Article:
|Fajardo, D - LSU|
|Labonte, D - LSU|
Submitted to: Genetic Resources and Crop Evolution
Publication Type: Peer Reviewed Journal
Publication Acceptance Date: August 1, 2002
Publication Date: December 1, 2002
Citation: Fajardo, D.S., Labonte, D.R., Jarret, R.L. 2002. Identifying and selecting for genetic diversity in Papua New Guinea sweetpotato Ipomoea batatas (L.) Lam. germplasm collected as botanical seed. Genetic Resources and Crop Evolution. 49:463-470. Interpretive Summary: Sweetpotato germplasm is typically collected outside the US as vine cuttings or storage roots. In order to introduce these plant materials into the US, they must first be processed through Plant Quarantine in order to ensure that they are not infected with pathogens or infested with insect pests. This manuscript describes efforts to collect sweetpotato germplasm as botanical seed as a means to facilitate more rapid introduction of germplasm into the US as botanical seed is not subject to quarantine restrictions. Results indicated that genetic diversity in populations of plants derived from sweetpotato seed collected in Papua New Guinea could be captured in a relatively small number of plants as identified by analysis of DNA. These results indicate that collection of sweetpotato germplasm as botanical seed may be an acceptable alternative to its collection as vegetative cuttings or roots in some instances, and that analysis of DNA can be used to select for diversity within plants derived from seed.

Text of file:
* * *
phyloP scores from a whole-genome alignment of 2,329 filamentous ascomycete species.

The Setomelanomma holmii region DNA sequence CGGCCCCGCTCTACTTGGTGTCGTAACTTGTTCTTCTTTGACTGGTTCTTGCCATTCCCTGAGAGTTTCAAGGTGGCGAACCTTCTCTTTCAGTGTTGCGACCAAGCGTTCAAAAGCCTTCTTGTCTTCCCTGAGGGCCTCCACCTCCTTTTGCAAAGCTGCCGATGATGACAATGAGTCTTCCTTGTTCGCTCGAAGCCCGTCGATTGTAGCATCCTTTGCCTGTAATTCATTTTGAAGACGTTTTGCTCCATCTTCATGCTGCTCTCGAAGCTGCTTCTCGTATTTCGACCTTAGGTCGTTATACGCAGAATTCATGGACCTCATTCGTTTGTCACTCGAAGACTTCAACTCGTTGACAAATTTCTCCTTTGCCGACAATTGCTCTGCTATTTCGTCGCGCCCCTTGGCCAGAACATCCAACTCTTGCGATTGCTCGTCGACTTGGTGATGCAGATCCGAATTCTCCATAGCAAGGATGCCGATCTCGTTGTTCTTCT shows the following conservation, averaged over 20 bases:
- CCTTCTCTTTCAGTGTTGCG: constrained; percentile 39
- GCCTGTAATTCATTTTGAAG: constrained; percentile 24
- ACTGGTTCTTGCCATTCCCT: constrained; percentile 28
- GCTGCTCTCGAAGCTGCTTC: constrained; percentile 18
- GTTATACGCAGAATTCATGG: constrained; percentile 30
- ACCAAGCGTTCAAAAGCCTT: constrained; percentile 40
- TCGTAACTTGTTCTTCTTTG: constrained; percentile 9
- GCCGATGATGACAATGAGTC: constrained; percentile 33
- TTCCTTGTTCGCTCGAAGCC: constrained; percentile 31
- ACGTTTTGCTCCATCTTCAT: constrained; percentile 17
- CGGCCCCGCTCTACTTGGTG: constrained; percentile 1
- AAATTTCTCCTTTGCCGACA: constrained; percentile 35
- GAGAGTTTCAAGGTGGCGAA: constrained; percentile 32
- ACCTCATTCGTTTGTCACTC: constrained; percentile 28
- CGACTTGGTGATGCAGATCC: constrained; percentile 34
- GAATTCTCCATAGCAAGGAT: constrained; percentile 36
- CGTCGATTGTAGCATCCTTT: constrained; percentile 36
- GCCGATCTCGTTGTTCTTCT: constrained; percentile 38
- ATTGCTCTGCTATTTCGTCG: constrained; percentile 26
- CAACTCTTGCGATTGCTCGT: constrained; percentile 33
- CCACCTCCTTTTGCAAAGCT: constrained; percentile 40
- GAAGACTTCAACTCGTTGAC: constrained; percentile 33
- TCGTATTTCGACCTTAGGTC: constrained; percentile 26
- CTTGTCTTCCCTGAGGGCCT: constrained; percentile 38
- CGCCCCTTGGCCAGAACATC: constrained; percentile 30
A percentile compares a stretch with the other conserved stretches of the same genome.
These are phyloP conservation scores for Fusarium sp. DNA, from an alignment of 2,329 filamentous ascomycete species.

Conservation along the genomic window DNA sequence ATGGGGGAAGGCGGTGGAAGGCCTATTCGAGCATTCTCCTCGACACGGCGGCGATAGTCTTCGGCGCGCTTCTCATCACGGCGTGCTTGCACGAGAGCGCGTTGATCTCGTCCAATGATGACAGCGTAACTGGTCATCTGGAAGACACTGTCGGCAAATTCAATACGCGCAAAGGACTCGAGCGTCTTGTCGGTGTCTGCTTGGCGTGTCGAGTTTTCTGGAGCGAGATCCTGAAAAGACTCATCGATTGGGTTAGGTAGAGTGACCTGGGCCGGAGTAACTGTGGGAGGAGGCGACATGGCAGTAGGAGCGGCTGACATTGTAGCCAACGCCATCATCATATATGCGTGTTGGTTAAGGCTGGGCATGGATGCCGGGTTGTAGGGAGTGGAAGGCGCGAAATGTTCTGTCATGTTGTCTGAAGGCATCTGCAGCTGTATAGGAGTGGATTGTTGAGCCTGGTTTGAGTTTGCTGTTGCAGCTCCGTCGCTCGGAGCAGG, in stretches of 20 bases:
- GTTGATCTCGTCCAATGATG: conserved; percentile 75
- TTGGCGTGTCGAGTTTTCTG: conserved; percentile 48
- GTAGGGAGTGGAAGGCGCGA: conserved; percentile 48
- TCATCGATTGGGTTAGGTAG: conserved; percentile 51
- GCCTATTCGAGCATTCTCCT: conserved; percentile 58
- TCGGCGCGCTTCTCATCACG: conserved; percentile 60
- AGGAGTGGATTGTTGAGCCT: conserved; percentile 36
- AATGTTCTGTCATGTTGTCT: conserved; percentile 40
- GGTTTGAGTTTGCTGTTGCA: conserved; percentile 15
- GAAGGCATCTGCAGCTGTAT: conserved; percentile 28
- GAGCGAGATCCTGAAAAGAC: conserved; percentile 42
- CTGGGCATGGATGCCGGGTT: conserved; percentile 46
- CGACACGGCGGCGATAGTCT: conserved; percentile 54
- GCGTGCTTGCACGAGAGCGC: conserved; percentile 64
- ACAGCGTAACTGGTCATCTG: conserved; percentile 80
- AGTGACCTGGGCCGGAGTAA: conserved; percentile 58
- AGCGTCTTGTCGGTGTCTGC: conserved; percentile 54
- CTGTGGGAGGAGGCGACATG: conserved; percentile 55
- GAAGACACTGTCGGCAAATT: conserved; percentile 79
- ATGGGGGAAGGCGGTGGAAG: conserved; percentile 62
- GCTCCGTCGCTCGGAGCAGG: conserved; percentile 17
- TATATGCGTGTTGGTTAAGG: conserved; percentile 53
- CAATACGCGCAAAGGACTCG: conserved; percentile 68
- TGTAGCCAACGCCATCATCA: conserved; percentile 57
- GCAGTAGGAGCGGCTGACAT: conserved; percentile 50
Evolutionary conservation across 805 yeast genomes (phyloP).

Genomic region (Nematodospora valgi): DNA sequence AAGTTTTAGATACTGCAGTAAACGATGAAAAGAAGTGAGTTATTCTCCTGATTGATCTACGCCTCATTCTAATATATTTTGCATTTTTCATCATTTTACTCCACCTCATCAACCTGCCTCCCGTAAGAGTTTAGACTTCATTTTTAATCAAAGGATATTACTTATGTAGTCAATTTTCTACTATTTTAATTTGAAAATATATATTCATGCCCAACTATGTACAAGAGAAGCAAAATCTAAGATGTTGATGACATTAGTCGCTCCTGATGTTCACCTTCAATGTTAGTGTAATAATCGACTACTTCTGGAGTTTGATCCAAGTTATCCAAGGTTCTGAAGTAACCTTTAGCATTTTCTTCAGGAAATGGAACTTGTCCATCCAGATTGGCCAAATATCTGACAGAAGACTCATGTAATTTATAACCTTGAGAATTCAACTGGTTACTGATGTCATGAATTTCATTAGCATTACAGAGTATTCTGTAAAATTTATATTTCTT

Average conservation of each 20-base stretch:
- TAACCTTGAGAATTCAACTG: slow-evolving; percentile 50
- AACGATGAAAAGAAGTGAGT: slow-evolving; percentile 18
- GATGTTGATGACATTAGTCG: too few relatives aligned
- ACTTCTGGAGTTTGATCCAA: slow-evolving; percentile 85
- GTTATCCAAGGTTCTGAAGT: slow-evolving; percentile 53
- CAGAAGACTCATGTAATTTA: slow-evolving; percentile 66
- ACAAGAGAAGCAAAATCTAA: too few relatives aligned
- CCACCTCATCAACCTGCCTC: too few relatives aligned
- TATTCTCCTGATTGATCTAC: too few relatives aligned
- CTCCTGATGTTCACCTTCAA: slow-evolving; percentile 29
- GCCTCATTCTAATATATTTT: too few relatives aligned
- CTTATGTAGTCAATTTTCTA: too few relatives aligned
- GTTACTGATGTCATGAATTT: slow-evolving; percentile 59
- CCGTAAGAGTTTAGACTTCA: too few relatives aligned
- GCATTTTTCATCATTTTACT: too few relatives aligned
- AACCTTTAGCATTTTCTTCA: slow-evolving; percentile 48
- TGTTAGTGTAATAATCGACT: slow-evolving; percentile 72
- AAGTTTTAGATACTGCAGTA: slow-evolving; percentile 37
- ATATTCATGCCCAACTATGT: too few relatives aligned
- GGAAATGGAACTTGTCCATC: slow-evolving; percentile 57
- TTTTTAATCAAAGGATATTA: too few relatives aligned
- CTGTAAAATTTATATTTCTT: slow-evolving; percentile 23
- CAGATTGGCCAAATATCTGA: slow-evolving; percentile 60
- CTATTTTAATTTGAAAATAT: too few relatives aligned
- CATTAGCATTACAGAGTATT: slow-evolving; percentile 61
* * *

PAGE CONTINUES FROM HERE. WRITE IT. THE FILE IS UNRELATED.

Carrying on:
Technical Abstract: Genetic analysis was conducted on 141 "Ipomoea batatas" L. (Lam.) Genotypes derived from botanical seed originally collected from 26 sites in 4 provinces in Papua New Guinea. Relatedness among accessions was estimated by analysis of the AFLP data using the Dice coefficient of similarity and UPGMA. The molecular analysis revealed relatively limited genetic diversity within and between sites. Genotypes collected in a given region often displayed molecular marker variability similar to that observed over the entire area sampled. A subset of 15 genotypes derived from seed collected from New Ireland Island differed from genotypes collected in PNG. Analysis of AFLP data indicated a moderate level of diversity across all plant materials analyzed. Three methods of selection were evaluated for their efficacy in capturing the molecular marker diversity within the plant materials in the form of a subset. A marker assisted selection-based subset of 12 genotypes captured 92% of the molecular marker diversity.